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FCA highlights mortgage SVRs in fair pricing debate

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  • 31/10/2018
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FCA highlights mortgage SVRs in fair pricing debate
The Financial Conduct Authority (FCA) is opening a debate about the fairness of certain pricing practices in financial services – and highlights the mortgage market frequently.

 

Its Fair Pricing in Financial Services paper has been published alongside the findings of its work on pricing practices in the retail general insurance sector.

In launching the public debate, the FCA admits fair pricing is a complex issue and notes that the judgement of when price discrimination is fair is not always straightforward.

It is focusing the debate on two pricing practices:

firms charging different prices to different consumers based solely on differences in consumers’ price sensitivity, also known as price discrimination;

firms charging existing customers higher prices than new customers, sometimes referred to as loyalty pricing or inertia pricing.

“We have concerns that these pricing practices can potentially disadvantage some consumers significantly, in particular the most vulnerable and least resilient consumers,” the regulator said.

 

SVR concerns

Throughout its document the FCA makes several references to the mortgage market, noting how customers are treated after their product period ends when they move onto a Standard Variable Rate (SVR) or other reversion rate.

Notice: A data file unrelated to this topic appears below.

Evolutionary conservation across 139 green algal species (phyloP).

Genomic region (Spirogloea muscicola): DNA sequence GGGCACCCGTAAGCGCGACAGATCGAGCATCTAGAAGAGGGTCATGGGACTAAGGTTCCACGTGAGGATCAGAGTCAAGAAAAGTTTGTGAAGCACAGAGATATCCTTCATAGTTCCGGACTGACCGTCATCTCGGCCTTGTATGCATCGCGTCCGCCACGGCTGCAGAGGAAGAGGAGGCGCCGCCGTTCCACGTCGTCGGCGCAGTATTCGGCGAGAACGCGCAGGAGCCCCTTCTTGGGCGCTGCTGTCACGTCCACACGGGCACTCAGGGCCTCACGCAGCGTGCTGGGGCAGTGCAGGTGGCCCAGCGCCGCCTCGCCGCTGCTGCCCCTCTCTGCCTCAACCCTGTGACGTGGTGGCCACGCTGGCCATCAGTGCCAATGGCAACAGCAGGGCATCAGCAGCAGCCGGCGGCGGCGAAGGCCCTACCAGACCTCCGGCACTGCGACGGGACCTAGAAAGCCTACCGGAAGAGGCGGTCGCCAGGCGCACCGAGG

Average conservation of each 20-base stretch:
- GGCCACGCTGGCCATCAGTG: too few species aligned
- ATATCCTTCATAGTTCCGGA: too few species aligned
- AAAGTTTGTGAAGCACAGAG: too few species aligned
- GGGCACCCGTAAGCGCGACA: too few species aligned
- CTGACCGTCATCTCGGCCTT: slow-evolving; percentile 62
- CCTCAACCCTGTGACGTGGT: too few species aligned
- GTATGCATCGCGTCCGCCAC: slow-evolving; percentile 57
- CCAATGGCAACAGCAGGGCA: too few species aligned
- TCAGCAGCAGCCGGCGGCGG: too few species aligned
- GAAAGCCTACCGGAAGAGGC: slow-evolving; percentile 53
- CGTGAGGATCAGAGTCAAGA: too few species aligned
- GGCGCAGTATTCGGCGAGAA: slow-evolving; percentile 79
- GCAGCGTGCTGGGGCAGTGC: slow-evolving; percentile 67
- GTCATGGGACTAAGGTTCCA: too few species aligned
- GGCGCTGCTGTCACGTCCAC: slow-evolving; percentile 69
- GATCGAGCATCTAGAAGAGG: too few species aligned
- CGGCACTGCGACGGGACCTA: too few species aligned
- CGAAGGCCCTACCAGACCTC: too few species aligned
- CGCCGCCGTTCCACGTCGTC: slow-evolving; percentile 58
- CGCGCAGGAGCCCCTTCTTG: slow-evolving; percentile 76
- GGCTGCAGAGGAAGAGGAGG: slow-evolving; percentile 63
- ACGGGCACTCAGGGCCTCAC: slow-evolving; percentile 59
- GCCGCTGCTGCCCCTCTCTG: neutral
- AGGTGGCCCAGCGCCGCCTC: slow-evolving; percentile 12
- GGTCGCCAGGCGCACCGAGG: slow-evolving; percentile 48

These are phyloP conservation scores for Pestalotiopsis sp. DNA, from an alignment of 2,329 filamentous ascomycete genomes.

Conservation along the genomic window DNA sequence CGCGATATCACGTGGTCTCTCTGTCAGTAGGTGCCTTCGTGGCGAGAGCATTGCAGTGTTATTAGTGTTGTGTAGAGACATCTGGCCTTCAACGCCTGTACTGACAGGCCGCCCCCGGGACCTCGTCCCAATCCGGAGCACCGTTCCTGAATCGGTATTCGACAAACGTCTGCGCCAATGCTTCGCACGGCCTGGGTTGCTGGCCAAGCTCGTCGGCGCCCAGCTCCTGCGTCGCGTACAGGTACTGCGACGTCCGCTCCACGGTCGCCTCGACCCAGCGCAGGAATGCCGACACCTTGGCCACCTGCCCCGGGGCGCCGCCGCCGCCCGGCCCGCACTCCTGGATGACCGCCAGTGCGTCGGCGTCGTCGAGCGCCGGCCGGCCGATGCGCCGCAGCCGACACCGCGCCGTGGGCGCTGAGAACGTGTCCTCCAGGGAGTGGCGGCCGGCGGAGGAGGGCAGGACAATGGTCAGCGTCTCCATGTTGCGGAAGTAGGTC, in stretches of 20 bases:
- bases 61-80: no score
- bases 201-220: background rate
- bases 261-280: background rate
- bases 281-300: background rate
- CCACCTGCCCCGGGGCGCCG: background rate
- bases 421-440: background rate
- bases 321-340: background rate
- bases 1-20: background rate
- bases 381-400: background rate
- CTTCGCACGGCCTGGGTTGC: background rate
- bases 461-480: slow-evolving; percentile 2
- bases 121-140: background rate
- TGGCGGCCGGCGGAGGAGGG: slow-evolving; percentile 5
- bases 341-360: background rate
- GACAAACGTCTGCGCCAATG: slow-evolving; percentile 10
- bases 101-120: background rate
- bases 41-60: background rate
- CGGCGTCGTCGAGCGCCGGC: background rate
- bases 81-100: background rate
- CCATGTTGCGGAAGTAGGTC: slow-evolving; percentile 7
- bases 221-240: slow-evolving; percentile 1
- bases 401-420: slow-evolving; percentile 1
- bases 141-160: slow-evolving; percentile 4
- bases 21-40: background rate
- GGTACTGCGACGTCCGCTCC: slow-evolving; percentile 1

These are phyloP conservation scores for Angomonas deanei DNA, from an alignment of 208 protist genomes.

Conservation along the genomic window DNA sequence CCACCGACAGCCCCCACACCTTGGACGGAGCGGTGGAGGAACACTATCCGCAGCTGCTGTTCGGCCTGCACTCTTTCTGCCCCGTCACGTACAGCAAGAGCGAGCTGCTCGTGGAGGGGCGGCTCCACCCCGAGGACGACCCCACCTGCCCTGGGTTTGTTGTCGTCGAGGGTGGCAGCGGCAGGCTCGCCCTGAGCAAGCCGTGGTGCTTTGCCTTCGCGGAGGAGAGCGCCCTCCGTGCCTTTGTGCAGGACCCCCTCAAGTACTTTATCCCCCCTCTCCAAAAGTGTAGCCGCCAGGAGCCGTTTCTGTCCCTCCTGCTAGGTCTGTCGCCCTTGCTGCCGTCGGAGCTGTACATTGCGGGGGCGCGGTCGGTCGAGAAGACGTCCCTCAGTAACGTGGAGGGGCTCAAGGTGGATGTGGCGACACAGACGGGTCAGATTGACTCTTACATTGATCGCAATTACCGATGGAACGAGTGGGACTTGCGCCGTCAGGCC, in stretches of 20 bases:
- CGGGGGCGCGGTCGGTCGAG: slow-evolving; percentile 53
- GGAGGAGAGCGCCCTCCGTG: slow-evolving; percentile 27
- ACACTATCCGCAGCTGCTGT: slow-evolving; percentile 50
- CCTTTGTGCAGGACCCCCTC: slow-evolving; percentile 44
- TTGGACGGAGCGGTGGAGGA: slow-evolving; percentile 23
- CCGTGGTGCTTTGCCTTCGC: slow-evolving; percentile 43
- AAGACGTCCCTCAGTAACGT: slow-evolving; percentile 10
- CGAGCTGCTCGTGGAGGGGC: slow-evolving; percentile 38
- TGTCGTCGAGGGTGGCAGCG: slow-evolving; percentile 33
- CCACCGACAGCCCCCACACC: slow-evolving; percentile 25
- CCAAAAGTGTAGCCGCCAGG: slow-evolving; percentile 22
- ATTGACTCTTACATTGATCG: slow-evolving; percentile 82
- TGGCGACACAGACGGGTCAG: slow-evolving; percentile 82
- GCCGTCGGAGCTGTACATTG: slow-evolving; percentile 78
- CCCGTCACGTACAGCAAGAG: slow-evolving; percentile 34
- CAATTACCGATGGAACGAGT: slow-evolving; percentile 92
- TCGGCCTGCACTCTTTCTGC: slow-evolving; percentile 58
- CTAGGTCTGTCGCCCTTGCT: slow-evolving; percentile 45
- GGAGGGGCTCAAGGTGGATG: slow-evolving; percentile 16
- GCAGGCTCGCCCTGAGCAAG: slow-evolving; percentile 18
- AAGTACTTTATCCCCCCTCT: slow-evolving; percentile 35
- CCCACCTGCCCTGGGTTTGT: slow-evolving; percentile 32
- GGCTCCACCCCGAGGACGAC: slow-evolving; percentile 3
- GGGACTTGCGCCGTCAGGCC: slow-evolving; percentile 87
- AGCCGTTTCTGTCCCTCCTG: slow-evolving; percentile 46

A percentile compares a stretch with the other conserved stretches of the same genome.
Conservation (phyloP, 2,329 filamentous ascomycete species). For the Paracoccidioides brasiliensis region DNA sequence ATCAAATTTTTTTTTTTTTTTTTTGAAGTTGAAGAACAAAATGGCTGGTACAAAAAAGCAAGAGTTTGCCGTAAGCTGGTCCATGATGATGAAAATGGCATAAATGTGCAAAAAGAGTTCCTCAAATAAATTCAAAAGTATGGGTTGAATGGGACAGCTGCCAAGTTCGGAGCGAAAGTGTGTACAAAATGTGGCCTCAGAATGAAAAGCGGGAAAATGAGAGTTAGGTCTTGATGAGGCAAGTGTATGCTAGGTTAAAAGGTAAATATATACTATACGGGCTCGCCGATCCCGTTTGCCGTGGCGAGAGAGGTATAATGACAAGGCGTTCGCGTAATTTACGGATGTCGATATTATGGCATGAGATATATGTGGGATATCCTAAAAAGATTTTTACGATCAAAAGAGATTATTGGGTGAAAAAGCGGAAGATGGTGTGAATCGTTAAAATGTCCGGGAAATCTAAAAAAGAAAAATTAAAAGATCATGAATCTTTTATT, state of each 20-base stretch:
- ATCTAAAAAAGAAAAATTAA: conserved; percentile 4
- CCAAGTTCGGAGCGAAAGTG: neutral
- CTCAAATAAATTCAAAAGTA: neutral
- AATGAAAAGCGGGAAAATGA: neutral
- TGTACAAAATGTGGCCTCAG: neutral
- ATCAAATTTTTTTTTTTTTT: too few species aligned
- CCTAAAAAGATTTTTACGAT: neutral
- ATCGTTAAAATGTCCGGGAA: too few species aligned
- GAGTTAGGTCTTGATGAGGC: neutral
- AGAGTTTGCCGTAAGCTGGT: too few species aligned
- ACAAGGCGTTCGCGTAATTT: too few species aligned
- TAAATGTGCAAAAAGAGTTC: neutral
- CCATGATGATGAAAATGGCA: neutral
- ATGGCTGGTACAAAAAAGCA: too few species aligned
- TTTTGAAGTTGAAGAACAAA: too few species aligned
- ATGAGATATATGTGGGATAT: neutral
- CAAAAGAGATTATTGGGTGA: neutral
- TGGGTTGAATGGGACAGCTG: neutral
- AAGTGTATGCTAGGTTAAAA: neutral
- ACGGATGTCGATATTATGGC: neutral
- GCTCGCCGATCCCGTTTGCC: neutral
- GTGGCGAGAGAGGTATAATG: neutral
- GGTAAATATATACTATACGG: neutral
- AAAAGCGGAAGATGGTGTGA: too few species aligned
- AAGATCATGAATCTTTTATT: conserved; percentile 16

“We have previously found evidence of inertia pricing in the cash savings and mortgages markets,” it said.

“Our diagnostic work also shows that some consumers who stay with their provider for a long time may pay significantly more than newer consumers, due to multiple price increases at each renewal.”

 

One in four don’t switch

Highlighting the example of moving to a reversion rate, the FCA was surprised at the number of consumers who do not move to a new deal.

“Around one quarter of consumers do not switch within six months after moving on to a reversion rate, and some of them could have got a better deal,” it said.

“The difference between the reversion rate and the (lower) rate they would pay in a new contract gives an initial indication of the extra cost consumers incur by not switching.

“There are many factors involved, such as the way competition works in practice, that lead to these pricing outcomes.

“One possible explanation is that if the non-switching consumers are less price sensitive, then firms can increase these prices and thus price discriminate on grounds of inertia,” it added.

 

 

 

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